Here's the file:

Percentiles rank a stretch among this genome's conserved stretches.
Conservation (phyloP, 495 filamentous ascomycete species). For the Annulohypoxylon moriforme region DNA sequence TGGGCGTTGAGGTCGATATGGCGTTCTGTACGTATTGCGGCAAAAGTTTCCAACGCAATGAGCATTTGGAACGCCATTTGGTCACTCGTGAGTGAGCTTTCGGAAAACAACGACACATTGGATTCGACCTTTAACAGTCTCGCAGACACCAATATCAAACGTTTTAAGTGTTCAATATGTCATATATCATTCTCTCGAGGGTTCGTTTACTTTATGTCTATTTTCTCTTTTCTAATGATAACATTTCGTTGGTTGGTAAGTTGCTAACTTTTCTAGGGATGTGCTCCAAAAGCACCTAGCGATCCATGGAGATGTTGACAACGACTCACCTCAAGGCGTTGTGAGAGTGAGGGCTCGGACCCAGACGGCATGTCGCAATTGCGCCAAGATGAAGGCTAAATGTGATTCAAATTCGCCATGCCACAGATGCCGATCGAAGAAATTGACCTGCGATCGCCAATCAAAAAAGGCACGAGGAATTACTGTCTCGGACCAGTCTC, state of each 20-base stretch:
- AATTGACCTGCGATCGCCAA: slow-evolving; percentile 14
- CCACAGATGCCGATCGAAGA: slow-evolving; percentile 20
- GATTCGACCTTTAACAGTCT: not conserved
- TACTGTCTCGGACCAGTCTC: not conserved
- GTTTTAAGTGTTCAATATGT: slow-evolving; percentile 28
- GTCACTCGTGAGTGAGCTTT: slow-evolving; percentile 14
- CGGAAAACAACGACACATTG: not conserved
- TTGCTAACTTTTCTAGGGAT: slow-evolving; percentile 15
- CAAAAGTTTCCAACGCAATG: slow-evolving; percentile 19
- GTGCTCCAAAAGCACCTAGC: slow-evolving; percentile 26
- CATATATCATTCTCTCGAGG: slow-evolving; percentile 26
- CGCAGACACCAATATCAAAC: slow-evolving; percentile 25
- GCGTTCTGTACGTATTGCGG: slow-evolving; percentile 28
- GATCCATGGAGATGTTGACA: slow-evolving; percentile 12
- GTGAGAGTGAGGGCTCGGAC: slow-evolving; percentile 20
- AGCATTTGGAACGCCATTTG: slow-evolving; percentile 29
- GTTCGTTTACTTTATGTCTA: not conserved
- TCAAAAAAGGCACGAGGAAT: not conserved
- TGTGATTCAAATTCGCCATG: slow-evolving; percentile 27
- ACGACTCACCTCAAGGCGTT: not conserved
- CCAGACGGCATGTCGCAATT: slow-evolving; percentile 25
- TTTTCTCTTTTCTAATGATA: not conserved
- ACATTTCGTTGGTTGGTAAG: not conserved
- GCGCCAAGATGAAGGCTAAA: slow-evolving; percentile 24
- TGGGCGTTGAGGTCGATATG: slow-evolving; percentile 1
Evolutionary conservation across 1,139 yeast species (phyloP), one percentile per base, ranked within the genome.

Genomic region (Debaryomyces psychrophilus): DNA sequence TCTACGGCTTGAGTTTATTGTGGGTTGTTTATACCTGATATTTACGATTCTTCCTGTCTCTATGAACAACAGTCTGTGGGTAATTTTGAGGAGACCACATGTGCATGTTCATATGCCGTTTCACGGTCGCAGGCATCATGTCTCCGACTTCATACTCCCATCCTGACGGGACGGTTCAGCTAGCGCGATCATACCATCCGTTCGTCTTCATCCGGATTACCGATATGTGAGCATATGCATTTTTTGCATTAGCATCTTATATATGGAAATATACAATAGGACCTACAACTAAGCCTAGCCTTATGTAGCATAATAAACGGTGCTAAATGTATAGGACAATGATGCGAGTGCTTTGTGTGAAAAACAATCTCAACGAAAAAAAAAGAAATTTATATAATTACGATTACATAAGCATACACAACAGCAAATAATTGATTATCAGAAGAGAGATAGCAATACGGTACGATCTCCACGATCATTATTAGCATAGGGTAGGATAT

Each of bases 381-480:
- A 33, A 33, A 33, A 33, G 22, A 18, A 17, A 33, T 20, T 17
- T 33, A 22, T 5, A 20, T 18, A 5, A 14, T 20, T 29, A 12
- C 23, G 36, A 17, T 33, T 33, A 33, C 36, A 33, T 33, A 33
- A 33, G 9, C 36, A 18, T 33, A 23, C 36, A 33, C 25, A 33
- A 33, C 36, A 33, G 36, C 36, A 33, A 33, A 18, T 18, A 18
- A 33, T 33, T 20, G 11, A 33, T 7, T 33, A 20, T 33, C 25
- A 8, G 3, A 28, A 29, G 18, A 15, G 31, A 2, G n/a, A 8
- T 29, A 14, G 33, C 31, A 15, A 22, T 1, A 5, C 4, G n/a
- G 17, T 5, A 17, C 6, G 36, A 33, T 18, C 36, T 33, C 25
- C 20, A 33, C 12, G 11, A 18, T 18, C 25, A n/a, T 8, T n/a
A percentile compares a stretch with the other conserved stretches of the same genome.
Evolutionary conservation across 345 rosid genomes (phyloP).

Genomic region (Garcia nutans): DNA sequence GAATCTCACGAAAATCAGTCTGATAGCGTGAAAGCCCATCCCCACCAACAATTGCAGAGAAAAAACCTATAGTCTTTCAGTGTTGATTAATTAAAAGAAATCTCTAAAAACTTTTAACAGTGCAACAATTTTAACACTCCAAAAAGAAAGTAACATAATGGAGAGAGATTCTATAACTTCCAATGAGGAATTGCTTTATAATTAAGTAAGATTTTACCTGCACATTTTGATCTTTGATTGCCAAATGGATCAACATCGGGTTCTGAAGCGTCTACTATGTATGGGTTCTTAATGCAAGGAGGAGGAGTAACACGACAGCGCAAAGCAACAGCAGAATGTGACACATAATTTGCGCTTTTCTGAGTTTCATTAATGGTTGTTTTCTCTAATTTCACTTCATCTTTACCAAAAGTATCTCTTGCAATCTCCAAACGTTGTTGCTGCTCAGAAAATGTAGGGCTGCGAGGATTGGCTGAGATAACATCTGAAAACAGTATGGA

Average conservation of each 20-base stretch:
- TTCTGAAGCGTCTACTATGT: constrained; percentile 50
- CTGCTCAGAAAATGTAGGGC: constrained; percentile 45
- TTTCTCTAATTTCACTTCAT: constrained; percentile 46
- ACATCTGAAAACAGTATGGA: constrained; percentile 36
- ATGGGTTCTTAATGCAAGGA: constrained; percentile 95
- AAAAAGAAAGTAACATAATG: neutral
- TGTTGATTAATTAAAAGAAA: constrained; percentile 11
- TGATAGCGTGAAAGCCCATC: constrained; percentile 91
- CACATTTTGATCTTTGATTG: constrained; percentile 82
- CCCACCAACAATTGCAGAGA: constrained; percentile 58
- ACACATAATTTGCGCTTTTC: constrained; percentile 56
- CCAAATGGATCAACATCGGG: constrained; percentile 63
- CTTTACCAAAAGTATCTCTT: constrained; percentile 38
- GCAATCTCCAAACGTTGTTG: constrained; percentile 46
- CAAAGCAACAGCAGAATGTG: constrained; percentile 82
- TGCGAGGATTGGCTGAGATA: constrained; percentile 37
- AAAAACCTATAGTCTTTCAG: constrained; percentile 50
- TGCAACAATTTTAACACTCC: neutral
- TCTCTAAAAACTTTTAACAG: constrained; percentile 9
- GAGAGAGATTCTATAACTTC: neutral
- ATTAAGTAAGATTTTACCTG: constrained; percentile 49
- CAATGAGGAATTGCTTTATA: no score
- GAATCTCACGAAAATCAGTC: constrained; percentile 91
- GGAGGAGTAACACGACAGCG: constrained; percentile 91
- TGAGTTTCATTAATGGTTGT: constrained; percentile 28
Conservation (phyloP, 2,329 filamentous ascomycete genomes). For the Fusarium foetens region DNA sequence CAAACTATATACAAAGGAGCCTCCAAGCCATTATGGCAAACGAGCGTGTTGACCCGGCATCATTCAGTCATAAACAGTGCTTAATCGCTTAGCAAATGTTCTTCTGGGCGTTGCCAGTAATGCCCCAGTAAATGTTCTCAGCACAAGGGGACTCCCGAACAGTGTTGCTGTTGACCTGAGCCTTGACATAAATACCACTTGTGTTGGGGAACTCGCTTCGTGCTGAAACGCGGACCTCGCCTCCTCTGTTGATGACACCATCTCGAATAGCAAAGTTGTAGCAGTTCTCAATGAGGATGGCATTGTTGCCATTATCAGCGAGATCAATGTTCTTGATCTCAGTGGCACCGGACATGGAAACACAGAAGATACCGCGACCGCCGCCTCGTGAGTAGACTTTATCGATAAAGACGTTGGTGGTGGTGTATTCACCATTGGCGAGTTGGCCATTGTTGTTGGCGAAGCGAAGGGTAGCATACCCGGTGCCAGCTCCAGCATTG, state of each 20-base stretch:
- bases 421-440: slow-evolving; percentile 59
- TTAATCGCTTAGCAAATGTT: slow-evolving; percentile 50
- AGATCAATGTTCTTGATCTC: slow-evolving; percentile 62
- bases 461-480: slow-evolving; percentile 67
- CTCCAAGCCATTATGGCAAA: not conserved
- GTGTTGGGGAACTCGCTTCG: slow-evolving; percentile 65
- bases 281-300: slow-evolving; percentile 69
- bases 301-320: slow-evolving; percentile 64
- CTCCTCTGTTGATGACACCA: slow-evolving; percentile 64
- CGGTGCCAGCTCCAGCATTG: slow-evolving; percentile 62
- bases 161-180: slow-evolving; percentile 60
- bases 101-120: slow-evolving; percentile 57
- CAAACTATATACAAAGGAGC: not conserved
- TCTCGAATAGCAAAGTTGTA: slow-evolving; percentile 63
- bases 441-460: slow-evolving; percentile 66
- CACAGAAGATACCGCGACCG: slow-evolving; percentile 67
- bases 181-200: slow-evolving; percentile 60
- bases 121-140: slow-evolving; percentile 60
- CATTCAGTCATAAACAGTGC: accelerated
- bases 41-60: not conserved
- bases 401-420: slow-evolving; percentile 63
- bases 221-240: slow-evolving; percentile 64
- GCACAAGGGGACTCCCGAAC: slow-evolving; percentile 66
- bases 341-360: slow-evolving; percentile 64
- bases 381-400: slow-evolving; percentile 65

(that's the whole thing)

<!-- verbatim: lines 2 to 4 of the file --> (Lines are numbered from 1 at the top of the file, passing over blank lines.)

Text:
Conservation (phyloP, 495 filamentous ascomycete species). For the Annulohypoxylon moriforme region DNA sequence TGGGCGTTGAGGTCGATATGGCGTTCTGTACGTATTGCGGCAAAAGTTTCCAACGCAATGAGCATTTGGAACGCCATTTGGTCACTCGTGAGTGAGCTTTCGGAAAACAACGACACATTGGATTCGACCTTTAACAGTCTCGCAGACACCAATATCAAACGTTTTAAGTGTTCAATATGTCATATATCATTCTCTCGAGGGTTCGTTTACTTTATGTCTATTTTCTCTTTTCTAATGATAACATTTCGTTGGTTGGTAAGTTGCTAACTTTTCTAGGGATGTGCTCCAAAAGCACCTAGCGATCCATGGAGATGTTGACAACGACTCACCTCAAGGCGTTGTGAGAGTGAGGGCTCGGACCCAGACGGCATGTCGCAATTGCGCCAAGATGAAGGCTAAATGTGATTCAAATTCGCCATGCCACAGATGCCGATCGAAGAAATTGACCTGCGATCGCCAATCAAAAAAGGCACGAGGAATTACTGTCTCGGACCAGTCTC, state of each 20-base stretch:
- AATTGACCTGCGATCGCCAA: slow-evolving; percentile 14
- CCACAGATGCCGATCGAAGA: slow-evolving; percentile 20